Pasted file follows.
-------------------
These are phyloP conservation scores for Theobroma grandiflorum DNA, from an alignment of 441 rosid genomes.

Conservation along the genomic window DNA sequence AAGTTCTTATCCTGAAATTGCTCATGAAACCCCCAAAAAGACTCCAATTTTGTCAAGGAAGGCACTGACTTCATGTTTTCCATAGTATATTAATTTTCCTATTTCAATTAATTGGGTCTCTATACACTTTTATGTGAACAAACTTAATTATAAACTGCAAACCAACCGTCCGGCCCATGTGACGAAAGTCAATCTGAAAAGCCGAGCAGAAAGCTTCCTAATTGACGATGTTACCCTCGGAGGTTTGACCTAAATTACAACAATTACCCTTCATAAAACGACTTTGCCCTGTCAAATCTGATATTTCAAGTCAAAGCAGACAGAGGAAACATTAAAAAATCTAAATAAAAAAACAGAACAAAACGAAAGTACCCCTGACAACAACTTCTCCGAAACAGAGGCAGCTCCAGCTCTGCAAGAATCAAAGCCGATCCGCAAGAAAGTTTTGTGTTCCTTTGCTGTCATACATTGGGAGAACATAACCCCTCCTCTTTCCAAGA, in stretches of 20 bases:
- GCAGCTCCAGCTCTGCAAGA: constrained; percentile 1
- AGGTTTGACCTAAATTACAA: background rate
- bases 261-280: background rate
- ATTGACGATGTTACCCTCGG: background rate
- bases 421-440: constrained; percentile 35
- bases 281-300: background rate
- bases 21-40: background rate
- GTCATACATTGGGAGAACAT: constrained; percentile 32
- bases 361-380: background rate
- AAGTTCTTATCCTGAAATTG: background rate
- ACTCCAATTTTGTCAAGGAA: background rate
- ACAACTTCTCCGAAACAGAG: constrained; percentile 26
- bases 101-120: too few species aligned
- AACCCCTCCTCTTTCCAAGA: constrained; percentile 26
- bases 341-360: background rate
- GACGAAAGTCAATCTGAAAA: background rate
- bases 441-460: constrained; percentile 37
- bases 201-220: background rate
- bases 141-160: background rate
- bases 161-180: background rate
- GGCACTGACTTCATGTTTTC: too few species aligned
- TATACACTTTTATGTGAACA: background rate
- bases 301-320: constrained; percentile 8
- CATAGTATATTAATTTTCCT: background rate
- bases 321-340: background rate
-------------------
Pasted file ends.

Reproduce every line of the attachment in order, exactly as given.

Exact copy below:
These are phyloP conservation scores for Theobroma grandiflorum DNA, from an alignment of 441 rosid genomes.

Conservation along the genomic window DNA sequence AAGTTCTTATCCTGAAATTGCTCATGAAACCCCCAAAAAGACTCCAATTTTGTCAAGGAAGGCACTGACTTCATGTTTTCCATAGTATATTAATTTTCCTATTTCAATTAATTGGGTCTCTATACACTTTTATGTGAACAAACTTAATTATAAACTGCAAACCAACCGTCCGGCCCATGTGACGAAAGTCAATCTGAAAAGCCGAGCAGAAAGCTTCCTAATTGACGATGTTACCCTCGGAGGTTTGACCTAAATTACAACAATTACCCTTCATAAAACGACTTTGCCCTGTCAAATCTGATATTTCAAGTCAAAGCAGACAGAGGAAACATTAAAAAATCTAAATAAAAAAACAGAACAAAACGAAAGTACCCCTGACAACAACTTCTCCGAAACAGAGGCAGCTCCAGCTCTGCAAGAATCAAAGCCGATCCGCAAGAAAGTTTTGTGTTCCTTTGCTGTCATACATTGGGAGAACATAACCCCTCCTCTTTCCAAGA, in stretches of 20 bases:
- GCAGCTCCAGCTCTGCAAGA: constrained; percentile 1
- AGGTTTGACCTAAATTACAA: background rate
- bases 261-280: background rate
- ATTGACGATGTTACCCTCGG: background rate
- bases 421-440: constrained; percentile 35
- bases 281-300: background rate
- bases 21-40: background rate
- GTCATACATTGGGAGAACAT: constrained; percentile 32
- bases 361-380: background rate
- AAGTTCTTATCCTGAAATTG: background rate
- ACTCCAATTTTGTCAAGGAA: background rate
- ACAACTTCTCCGAAACAGAG: constrained; percentile 26
- bases 101-120: too few species aligned
- AACCCCTCCTCTTTCCAAGA: constrained; percentile 26
- bases 341-360: background rate
- GACGAAAGTCAATCTGAAAA: background rate
- bases 441-460: constrained; percentile 37
- bases 201-220: background rate
- bases 141-160: background rate
- bases 161-180: background rate
- GGCACTGACTTCATGTTTTC: too few species aligned
- TATACACTTTTATGTGAACA: background rate
- bases 301-320: constrained; percentile 8
- CATAGTATATTAATTTTCCT: background rate
- bases 321-340: background rate